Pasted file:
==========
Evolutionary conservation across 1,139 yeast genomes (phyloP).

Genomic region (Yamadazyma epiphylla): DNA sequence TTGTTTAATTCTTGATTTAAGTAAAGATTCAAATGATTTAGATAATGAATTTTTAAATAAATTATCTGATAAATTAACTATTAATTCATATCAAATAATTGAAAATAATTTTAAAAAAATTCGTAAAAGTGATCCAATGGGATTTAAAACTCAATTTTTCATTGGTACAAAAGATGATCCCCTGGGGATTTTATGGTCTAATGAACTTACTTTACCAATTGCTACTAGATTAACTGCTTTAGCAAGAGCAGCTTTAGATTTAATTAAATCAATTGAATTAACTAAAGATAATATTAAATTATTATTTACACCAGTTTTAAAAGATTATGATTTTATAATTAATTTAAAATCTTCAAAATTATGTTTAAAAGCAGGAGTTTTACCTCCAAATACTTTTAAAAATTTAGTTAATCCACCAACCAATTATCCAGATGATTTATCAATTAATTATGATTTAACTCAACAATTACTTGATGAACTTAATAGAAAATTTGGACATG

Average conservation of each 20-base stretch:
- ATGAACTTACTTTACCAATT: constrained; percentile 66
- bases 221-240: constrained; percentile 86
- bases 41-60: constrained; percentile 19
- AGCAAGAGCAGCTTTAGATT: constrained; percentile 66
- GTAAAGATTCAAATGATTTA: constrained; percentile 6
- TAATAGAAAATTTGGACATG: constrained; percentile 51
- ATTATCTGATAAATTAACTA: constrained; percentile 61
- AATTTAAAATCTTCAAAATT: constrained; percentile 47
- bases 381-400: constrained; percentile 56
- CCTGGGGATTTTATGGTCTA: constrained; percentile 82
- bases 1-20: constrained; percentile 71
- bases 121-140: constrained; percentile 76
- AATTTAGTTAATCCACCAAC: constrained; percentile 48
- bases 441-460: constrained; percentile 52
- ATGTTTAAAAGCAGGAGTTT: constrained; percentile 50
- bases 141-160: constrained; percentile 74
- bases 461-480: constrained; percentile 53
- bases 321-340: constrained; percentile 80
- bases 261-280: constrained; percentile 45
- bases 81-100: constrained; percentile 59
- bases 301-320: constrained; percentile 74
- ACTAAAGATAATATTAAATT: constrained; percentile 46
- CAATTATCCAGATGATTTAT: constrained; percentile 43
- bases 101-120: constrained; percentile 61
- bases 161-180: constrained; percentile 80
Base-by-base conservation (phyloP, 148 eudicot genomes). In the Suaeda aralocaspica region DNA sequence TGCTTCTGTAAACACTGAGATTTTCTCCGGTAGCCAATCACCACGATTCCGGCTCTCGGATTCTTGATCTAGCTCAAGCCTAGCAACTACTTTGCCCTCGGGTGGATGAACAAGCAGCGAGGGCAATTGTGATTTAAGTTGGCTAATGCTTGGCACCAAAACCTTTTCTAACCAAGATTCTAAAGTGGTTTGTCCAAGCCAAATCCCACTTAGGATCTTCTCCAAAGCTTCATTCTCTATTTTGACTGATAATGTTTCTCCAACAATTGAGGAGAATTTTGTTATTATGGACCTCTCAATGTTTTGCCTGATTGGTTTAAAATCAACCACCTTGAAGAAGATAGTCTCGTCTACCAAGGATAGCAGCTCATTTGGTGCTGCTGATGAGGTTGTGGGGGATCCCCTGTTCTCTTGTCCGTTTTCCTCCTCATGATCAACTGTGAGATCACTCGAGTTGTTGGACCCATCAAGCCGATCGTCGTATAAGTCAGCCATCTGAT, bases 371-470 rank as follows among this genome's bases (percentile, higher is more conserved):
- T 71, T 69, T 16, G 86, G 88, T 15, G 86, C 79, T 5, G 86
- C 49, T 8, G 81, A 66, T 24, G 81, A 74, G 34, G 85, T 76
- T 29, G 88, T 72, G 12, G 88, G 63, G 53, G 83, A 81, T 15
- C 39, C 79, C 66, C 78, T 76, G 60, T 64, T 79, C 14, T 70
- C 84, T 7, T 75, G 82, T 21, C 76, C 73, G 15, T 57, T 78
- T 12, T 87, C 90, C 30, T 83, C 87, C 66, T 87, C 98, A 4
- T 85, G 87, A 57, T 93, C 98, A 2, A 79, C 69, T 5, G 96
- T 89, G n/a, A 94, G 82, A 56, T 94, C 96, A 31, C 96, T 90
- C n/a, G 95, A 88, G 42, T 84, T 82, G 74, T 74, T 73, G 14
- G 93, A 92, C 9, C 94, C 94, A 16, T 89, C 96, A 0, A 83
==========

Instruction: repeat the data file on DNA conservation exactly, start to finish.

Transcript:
Evolutionary conservation across 1,139 yeast genomes (phyloP).

Genomic region (Yamadazyma epiphylla): DNA sequence TTGTTTAATTCTTGATTTAAGTAAAGATTCAAATGATTTAGATAATGAATTTTTAAATAAATTATCTGATAAATTAACTATTAATTCATATCAAATAATTGAAAATAATTTTAAAAAAATTCGTAAAAGTGATCCAATGGGATTTAAAACTCAATTTTTCATTGGTACAAAAGATGATCCCCTGGGGATTTTATGGTCTAATGAACTTACTTTACCAATTGCTACTAGATTAACTGCTTTAGCAAGAGCAGCTTTAGATTTAATTAAATCAATTGAATTAACTAAAGATAATATTAAATTATTATTTACACCAGTTTTAAAAGATTATGATTTTATAATTAATTTAAAATCTTCAAAATTATGTTTAAAAGCAGGAGTTTTACCTCCAAATACTTTTAAAAATTTAGTTAATCCACCAACCAATTATCCAGATGATTTATCAATTAATTATGATTTAACTCAACAATTACTTGATGAACTTAATAGAAAATTTGGACATG

Average conservation of each 20-base stretch:
- ATGAACTTACTTTACCAATT: constrained; percentile 66
- bases 221-240: constrained; percentile 86
- bases 41-60: constrained; percentile 19
- AGCAAGAGCAGCTTTAGATT: constrained; percentile 66
- GTAAAGATTCAAATGATTTA: constrained; percentile 6
- TAATAGAAAATTTGGACATG: constrained; percentile 51
- ATTATCTGATAAATTAACTA: constrained; percentile 61
- AATTTAAAATCTTCAAAATT: constrained; percentile 47
- bases 381-400: constrained; percentile 56
- CCTGGGGATTTTATGGTCTA: constrained; percentile 82
- bases 1-20: constrained; percentile 71
- bases 121-140: constrained; percentile 76
- AATTTAGTTAATCCACCAAC: constrained; percentile 48
- bases 441-460: constrained; percentile 52
- ATGTTTAAAAGCAGGAGTTT: constrained; percentile 50
- bases 141-160: constrained; percentile 74
- bases 461-480: constrained; percentile 53
- bases 321-340: constrained; percentile 80
- bases 261-280: constrained; percentile 45
- bases 81-100: constrained; percentile 59
- bases 301-320: constrained; percentile 74
- ACTAAAGATAATATTAAATT: constrained; percentile 46
- CAATTATCCAGATGATTTAT: constrained; percentile 43
- bases 101-120: constrained; percentile 61
- bases 161-180: constrained; percentile 80
Base-by-base conservation (phyloP, 148 eudicot genomes). In the Suaeda aralocaspica region DNA sequence TGCTTCTGTAAACACTGAGATTTTCTCCGGTAGCCAATCACCACGATTCCGGCTCTCGGATTCTTGATCTAGCTCAAGCCTAGCAACTACTTTGCCCTCGGGTGGATGAACAAGCAGCGAGGGCAATTGTGATTTAAGTTGGCTAATGCTTGGCACCAAAACCTTTTCTAACCAAGATTCTAAAGTGGTTTGTCCAAGCCAAATCCCACTTAGGATCTTCTCCAAAGCTTCATTCTCTATTTTGACTGATAATGTTTCTCCAACAATTGAGGAGAATTTTGTTATTATGGACCTCTCAATGTTTTGCCTGATTGGTTTAAAATCAACCACCTTGAAGAAGATAGTCTCGTCTACCAAGGATAGCAGCTCATTTGGTGCTGCTGATGAGGTTGTGGGGGATCCCCTGTTCTCTTGTCCGTTTTCCTCCTCATGATCAACTGTGAGATCACTCGAGTTGTTGGACCCATCAAGCCGATCGTCGTATAAGTCAGCCATCTGAT, bases 371-470 rank as follows among this genome's bases (percentile, higher is more conserved):
- T 71, T 69, T 16, G 86, G 88, T 15, G 86, C 79, T 5, G 86
- C 49, T 8, G 81, A 66, T 24, G 81, A 74, G 34, G 85, T 76
- T 29, G 88, T 72, G 12, G 88, G 63, G 53, G 83, A 81, T 15
- C 39, C 79, C 66, C 78, T 76, G 60, T 64, T 79, C 14, T 70
- C 84, T 7, T 75, G 82, T 21, C 76, C 73, G 15, T 57, T 78
- T 12, T 87, C 90, C 30, T 83, C 87, C 66, T 87, C 98, A 4
- T 85, G 87, A 57, T 93, C 98, A 2, A 79, C 69, T 5, G 96
- T 89, G n/a, A 94, G 82, A 56, T 94, C 96, A 31, C 96, T 90
- C n/a, G 95, A 88, G 42, T 84, T 82, G 74, T 74, T 73, G 14
- G 93, A 92, C 9, C 94, C 94, A 16, T 89, C 96, A 0, A 83